Belief in Angry God Associated with Poor Mental Health
Nahum 1:2-8 - 2 The LORD is a jealous and vengeful God; the LORD is vengeful and strong in wrath... 4 He can blast the sea and make it dry ...
Nahum 1:2-8 - 2 The LORD is a jealous and vengeful God; the LORD is vengeful and strong in wrath... 4 He can blast the sea and make it dry up; he can dry up all the rivers... 5The mountains quake because of him; the hills melt away. The earth heaves before him-- the world and all who dwell in it. 6 Who can stand before his indignation? Who can confront the heat of his fury? His wrath pours out like fire; the rocks are shattered because of him... 8 With a rushing flood, he will utterly destroy her place and pursue his enemies into darkness.If God exists, is he (or she, or whatever) inherently benevolent or punitive? The two Bible selections above clearly demonstrate that God can be both, but many believers cordon their perception of the Almighty into a singular view. This fundamental categorization may be more influential than one might think, as recently published research demonstrates that how a believer conceives of God could affect his or her mental health.
John 3:16 - For God so loved the world, that he gave his only begotten Son, that whosoever believeth in him should not perish, but have everlasting life.
The findings, discerned by a team of psychologists led by Nava Silton of Marymount Manhattan College, are intriguing, especially considering that more than nine out of every ten Americans believe in some sort of God.
Analyzing a Gallup survey conducted in 2010, the researchers sought to determine how one's perception of God -- as punitive, benevolent, or indifferent -- was associated with five different psychiatric symptoms: general anxiety, social anxiety, paranoia, obsession, and compulsion.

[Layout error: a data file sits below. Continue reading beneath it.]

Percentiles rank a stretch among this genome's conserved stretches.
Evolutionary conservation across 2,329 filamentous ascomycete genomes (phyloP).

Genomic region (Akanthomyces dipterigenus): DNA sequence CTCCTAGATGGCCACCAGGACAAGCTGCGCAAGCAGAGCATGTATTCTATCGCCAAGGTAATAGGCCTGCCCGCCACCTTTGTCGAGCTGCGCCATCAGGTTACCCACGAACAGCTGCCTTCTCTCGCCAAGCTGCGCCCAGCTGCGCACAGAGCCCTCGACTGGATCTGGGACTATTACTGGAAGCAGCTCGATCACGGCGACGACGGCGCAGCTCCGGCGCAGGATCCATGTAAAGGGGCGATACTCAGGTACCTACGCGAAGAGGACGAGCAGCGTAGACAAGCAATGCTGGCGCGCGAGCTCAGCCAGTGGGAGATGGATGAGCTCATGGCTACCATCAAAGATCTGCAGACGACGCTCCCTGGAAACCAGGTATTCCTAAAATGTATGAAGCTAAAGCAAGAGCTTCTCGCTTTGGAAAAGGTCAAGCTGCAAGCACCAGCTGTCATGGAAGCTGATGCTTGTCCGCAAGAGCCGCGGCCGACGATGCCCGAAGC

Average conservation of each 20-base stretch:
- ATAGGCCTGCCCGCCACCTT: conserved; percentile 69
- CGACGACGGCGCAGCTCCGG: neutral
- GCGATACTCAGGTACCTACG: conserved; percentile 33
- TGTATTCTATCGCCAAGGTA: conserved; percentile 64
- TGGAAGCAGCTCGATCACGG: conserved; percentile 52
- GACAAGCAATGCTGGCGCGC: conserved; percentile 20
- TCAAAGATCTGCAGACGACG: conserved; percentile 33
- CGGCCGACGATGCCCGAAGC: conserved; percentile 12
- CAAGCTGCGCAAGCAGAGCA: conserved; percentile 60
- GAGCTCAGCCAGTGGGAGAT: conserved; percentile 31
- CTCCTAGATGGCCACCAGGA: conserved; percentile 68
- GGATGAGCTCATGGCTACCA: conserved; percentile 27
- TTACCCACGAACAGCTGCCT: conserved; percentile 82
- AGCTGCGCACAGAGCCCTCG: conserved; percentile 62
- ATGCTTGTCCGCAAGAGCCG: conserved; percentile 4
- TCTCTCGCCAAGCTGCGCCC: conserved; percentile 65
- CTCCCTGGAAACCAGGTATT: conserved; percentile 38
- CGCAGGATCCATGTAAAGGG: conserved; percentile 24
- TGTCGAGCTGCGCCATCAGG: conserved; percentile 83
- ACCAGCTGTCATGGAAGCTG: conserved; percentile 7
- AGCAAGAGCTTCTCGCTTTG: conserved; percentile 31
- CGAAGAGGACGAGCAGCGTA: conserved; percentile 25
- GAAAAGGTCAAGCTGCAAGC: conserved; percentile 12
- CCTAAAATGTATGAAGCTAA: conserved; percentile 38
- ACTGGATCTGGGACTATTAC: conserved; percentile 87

Respondents' characterizations of God were gleaned from their opinions of how six adjectives -- absolute, critical, just, punishing, severe, or wrathful -- applied to God. A numbering system was used to gauge the degree to which the subject viewed the adjective as an accurate descriptor of God (very well = 4; somewhat well = 3, not very well = 2, etc.). In a similar fashion, respondents answered queries designed to measure the five aforementioned psychiatric symptoms.
The researchers found that belief in a punitive God was significantly associated with an increase in social anxiety, paranoia, obsession, and compulsion. Conversely, belief in a benevolent God was associated with reductions in those four symptoms. Belief in an indifferent God was not linked to any symptoms.
So does this mean that God-fearing individuals are more anxious because of their beliefs, or that individuals who believe in a loving God have less to worry about? Possibly both, say the researchers. But before we delve into that notion, let's get skeptical.
While the study benefited from a large sample size and its findings agreed with a plethora of previous research, there are a great many limitations. First and foremost, the data was self-reported, which is susceptible to invariable outside influences. Additionally, the study was cross-sectional, meaning that it cannot conclusively say whether belief in a benevolent or punitive God affected the psychiatric symptoms or vice versa. Moreover, diagnosing such symptoms via a self-reported questionnaire is certainly suboptimal.
Still, the results are quite provocative. According to the researchers, they make sense in light of the Evolutionary Threat Assessment System Theory, which states that overarching beliefs about the dangerousness of the world can influence mental well-being.
"We propose that belief in a benevolent God inhibits threat assessments about the dangerousness of the world, thereby decreasing psychiatric symptoms," the researchers write.
But they also say that the pendulum can swing to the other side as well.
"Belief in a punitive God... facilitates threat assessments that the world is dangerous and even that God poses a threat of harm, thereby increasing psychiatric symptomology."